By Luis Corrons, head of PandaLabs
Lately it seems everybody is talking about Conficker and its variants. And much more so if we have to take into account the build up fear around the coming day of April 1st. It’s been a while since we saw so much coverage in the general media and I don’t want to tell you to disregard this, because it does contribute to general awareness and make users more conscious of the threats they face. But I also want to say that perhaps it does more harm than good.
Let’s go back over the issues that are flying around the world. Regarding the damn date: will Conficker be activated on the first of April? No. But it will do something that day, won’t it? Yes. Conficker is a malware variant that creates random URLs every day. The PCs infected with it check if there is any new available version to download. It does so 250 times a day. What will happen then on the first of April?
The last variant creates 50,000 new URLs. And although we can’t know if any of them will host an update of the malware, its author could quite easily host a new version or even some other type of malware. If any URL contains an update of the worm, which actions will the new variant carry out? We don’t know — no one, in fact, has been able to figure out the final aim of Conficker. What we do remember from previous infections is that the author’s motive is to become famous, but we doubt very much that it all ends there. If we think about the different business models that there are currently behind malware (mentioned in the PandaLabs blog many times before), it is obvious that its author – or authors – will be looking to make money in some way. But, in which way? One possibility is that it could harness the net of infected PCs to send spam, by installing on the infected PCs some type of rogue antimalware that warns users that their computer is infected, and enticing them to buy a fake antivirus, which will result in them downloading password stealing Trojans.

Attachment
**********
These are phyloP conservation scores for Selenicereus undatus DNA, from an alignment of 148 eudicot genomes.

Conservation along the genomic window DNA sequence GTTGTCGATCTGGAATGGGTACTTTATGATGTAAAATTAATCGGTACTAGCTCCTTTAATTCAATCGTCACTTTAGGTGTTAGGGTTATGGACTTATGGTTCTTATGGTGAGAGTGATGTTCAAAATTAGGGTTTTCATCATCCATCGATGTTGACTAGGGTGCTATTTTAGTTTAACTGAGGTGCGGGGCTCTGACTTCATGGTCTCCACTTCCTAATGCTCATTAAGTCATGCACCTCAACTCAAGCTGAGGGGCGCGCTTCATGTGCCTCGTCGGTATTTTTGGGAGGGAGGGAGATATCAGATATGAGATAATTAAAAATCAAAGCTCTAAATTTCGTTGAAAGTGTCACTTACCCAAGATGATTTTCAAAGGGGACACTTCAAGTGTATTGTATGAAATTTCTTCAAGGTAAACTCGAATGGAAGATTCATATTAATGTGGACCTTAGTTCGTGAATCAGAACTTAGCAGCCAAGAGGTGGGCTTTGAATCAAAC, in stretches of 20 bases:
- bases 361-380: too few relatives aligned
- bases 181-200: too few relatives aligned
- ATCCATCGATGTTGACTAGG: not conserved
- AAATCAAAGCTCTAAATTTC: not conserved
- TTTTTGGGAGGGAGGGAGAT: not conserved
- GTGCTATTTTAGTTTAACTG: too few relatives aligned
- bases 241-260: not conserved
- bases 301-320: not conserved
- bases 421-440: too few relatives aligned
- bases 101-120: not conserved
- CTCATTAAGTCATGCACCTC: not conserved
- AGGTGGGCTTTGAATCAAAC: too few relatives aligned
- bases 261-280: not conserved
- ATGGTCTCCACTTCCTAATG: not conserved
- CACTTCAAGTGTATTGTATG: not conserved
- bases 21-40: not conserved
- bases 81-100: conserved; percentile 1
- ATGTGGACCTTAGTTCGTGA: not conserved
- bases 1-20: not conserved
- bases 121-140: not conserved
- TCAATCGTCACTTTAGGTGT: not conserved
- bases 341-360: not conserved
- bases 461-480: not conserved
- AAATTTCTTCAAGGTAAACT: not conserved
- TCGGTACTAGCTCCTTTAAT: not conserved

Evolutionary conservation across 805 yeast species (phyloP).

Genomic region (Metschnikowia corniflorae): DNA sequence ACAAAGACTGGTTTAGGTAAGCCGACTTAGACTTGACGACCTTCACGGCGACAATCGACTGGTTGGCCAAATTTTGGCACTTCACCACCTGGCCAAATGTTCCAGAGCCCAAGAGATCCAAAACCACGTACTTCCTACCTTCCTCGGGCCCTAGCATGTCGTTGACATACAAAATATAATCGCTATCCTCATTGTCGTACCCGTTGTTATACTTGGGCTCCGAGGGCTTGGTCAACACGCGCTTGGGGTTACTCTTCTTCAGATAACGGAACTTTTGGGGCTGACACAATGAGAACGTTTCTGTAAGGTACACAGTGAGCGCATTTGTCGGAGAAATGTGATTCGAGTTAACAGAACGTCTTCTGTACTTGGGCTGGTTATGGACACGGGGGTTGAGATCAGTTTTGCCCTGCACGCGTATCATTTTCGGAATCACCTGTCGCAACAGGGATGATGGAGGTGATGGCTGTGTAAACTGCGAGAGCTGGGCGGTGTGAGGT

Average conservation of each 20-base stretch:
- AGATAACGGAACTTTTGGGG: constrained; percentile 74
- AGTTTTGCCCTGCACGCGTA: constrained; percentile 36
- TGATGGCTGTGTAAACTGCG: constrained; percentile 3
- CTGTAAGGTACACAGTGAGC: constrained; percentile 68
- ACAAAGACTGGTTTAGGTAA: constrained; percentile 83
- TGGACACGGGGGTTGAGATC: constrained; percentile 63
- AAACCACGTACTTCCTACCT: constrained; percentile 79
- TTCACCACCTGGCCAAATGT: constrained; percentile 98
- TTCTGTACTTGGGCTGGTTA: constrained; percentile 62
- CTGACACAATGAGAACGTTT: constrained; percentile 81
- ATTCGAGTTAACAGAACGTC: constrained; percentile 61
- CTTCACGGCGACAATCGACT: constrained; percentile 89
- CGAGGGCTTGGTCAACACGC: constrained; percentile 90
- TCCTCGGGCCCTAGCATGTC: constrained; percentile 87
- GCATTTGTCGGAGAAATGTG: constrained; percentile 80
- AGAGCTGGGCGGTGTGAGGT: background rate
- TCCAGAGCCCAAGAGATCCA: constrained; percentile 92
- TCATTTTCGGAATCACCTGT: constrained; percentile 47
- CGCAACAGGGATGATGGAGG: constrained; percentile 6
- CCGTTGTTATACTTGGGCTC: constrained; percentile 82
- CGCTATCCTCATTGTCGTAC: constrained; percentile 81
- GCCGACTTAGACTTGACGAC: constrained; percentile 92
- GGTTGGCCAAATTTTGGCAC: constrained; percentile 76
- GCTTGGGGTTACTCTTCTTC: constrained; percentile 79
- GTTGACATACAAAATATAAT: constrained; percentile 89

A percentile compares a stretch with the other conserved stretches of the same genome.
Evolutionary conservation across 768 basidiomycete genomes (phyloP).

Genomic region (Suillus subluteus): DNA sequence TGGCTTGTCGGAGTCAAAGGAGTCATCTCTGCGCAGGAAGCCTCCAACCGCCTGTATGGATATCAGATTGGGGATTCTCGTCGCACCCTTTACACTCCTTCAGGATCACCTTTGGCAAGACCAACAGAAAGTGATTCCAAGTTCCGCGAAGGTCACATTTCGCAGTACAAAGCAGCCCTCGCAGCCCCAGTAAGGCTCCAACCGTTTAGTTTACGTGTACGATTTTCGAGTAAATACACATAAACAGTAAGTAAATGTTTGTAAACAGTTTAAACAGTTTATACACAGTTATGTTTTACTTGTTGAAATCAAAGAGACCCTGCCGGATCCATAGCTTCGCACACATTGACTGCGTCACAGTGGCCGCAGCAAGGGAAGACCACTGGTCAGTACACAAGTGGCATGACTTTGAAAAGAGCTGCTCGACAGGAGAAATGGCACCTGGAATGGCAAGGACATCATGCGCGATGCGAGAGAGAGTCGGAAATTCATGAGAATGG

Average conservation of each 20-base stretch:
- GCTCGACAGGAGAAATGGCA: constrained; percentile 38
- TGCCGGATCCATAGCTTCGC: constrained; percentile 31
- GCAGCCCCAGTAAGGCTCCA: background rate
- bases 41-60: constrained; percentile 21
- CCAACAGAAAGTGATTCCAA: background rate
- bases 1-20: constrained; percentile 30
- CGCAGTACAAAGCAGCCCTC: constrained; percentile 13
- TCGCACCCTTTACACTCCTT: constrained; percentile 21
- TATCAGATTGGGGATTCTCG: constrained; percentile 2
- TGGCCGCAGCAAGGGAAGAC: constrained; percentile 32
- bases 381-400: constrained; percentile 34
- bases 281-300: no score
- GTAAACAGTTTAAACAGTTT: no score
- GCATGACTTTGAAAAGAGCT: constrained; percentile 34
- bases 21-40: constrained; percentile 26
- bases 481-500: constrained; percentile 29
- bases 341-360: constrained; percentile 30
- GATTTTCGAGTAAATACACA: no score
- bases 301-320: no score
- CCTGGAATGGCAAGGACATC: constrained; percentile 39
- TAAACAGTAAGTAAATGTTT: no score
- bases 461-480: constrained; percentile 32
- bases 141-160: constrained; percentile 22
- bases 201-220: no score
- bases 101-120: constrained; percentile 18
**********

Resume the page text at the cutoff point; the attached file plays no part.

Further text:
Another question posed is whether Conficker really is more dangerous than other types of malware. The answer is no, it’s not more dangerous, although its update functionality do leave a door open to new attacks that could be more dangerous. Its success lies in having exploited a recent Microsoft vulnerability to distribute itself, and that’s why it has reached so many PCs. In this way, its author has been smart and has adopted the model of classic viruses. The author has also rather cleverly used several different means of infection — such as through USB keys and MP3 players. From version to version Conficker has made its detection increasingly difficult by obfuscating code. Although it’s not strictly speaking a polymorphic virus, it follows this direction.
The spreading of the virus through USB devices illustrates Conficker’s attempt to reach the maximum number of PCs. Despite this, the infection rate of the previous weeks has dropped significantly. There are probably still variants infecting PCs but not at the levels we were seeing in the previous months. With this situation, the author could take various actions:
a) create a new variant which exploits another zero day vulnerability
b) Keep alive the three variants which are distributing, monitoring how much money they are making day by day, to the end.
c) Get bored and do something else…
We bet on option “a”. Not necessarily for the first of April, but definitely on its way. It would be pity for the author to go to so much trouble without getting anything. It’s becuase of this that we think that Conficker won’t be going away so easily.
Above all, don’t get taken in by the panic. What do users do on the first? If you have your PCs protected by a good and updated antivirus, nothing. If you don’t have one, we recommend you install one; you can also use Panda ActiveScan to be sure you are not infected. And we suggest you to install the free tool we have created to avoid contamination through USB drives.